Saturday, February 13, 2016

The Infinite Art Tournament, Round One: Ramsay v. Raphael!

Allan Ramsay
1713 - 1784


1483 - 1520


Vote for the artist of your choice! Votes go in the comments. Commentary and links to additional work are welcome. Polls open for at least one month past posting.

Friday, February 12, 2016

At the Movies: The Horror! The Horror!

At the Movies with Michael5000

It Follows
David Robert Mitchell, 2015.

imbd: 6.9
Rotten Tomatoes: 97% Fresh

The Babadook
Jennifer Kent, 2015.

imbd: 6.9
Rotten Tomatoes: 98% Fresh

Mrs.5000 and I recently watched two films that have both been widely described as the best and scariest horror movies to come down the pike in quite some time. Neither was remarkably gory, and they were both pretty good! Neither one, for better or worse, was incredibly scary under viewing conditions, which is to say on a laptop screen in our living room, with the lights on. They might have been scary as hell in a dark theater, but then I don’t much like being scared, so no great loss there.

It Follows is a lowish budget American feature set in suburban Detroit. It sets up a scenario that is, although completely arbitrary and ridiculous, also kind of interesting. It seems that there’s this entity that, once it’s focused on you, will eternally stalk towards you at a slow walking pace. It does not have your best interests at heart. The only way to get rid of it is, if I make speak delicately, to “get it on” with someone. Then, the monster – it has no set appearance, but takes on a variety of human forms – will begin stalking the person on with whom you got it. You’re off the hook, and your recent friend is frantically looking around for someone new to chum up to, assuming you’ve been a responsible sexual partner and explained the rules of the game.

Now if you’re like me, you can’t read about this premise and help but think of interesting empirical questions, like “what counts as a sufficient sexual act to transfer the monster’s target?” and “could I trick this thing into walking into a cage, have a friend look the door, and have done with?” and “can it swim?” and “can you give it back, and if so what counts as a sufficient and sufficiently separate sexual act?” and so on.   You get the picture.

The movie’s characters, a slackerish student who has recently become “it” in this dangerous game of touch-tag and her equally slackerish pals, don’t inquire too much into these kinds of questions. And that’s fair, since they are initially very skeptical of the premise and then, once convinced, scared out of their wits. And it’s just as well that they don’t apply too much logic, since the monster only adheres to its straight-line logic for long enough to give us some good creepy images. Later in the movie, we will see it start to freestyle, wandering around more or less like a normal human and, in one memorable instance, standing on the roof of a house. So who knows what the thing is really up to.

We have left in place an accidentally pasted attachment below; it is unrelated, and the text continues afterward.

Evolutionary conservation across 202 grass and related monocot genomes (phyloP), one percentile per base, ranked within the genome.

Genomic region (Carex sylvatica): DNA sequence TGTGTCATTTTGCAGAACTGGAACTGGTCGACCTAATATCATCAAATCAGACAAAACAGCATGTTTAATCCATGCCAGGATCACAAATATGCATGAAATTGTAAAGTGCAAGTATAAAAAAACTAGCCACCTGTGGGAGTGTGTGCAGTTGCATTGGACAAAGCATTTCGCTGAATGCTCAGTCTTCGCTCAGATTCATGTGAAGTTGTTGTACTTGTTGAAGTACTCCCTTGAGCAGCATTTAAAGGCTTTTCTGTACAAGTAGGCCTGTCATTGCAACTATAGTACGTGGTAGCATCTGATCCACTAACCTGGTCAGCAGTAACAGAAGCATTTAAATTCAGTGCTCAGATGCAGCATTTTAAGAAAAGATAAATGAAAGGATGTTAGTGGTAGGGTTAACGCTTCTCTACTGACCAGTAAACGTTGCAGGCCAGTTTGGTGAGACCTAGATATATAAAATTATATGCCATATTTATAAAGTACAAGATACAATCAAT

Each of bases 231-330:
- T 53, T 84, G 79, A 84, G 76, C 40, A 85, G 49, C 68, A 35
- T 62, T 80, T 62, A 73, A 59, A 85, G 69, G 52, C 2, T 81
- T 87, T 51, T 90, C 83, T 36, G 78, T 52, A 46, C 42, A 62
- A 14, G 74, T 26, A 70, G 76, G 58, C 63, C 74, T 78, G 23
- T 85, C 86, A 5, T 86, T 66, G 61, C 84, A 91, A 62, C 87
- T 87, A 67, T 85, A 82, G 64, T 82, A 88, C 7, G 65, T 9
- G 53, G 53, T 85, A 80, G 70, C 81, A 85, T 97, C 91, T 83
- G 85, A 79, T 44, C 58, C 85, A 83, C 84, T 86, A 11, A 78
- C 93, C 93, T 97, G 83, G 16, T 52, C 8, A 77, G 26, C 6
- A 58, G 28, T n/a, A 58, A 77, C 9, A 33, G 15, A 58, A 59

It Follows has quite a bit going for it. There’s good acting, good photography, a sustained slackerish moodiness, and a continual sense of menace that keep you from asking too many awkward questions until after the credits roll. It’s a pretty enjoyable entertainment.

The Babadook, set and filmed in Adelaide, South Australia, is the more literary of the two films. It is exquisitely crafted. Most of the action takes place within an elaborate mock-up of an old house, specially designed to allow magnificently framed scenes, one after another, through the whole film. This is the kind of movie where every single shot is a meticulous composition, from the color palette to the exact placement of every prop. It is basically a two-person show, and both actors – a young widow and her little boy – are tremendous.

The story starts strong. The little boy, bright and capable but afraid of monsters and lacking all social filters, is making his mother’s life very difficult. One day, he finds a pop-up book called “Mr. Babadook.” We see a fair amount of this book, and it must be said, it’s pretty terrific. It’s like something Edward Gorey might have designed on a day when he was feeling particularly angry and vengeful. (The same might be said, incidentally, of the lovely little arsenal of anti-monster weapons that the boy constructs with craftsmanship far beyond his years.) The little boy starts blaming creepy occurrences on the book’s monster, the eponymous babadook. Then, his mother starts to get a bit freaked out too. The suspense builds.

Then, essentially, a bunch of crazy horror-movie type stuff happens. And that’s a little disappointing. The film spends a lot of time in its first half setting up the little family’s increasing social isolation and desperation, before making the context irrelevant in the second half. The babadook itself is a sinister delight to behold, but what he is, how he works, and what’s to be done about him all seem only three-quarters baked. Then too, this is a movie that indulges more than once in having characters escape from terrible danger by waking up from a dream. It's potentially justifiable within the film’s own logic, but it's a hoary device that I always find highly annoying.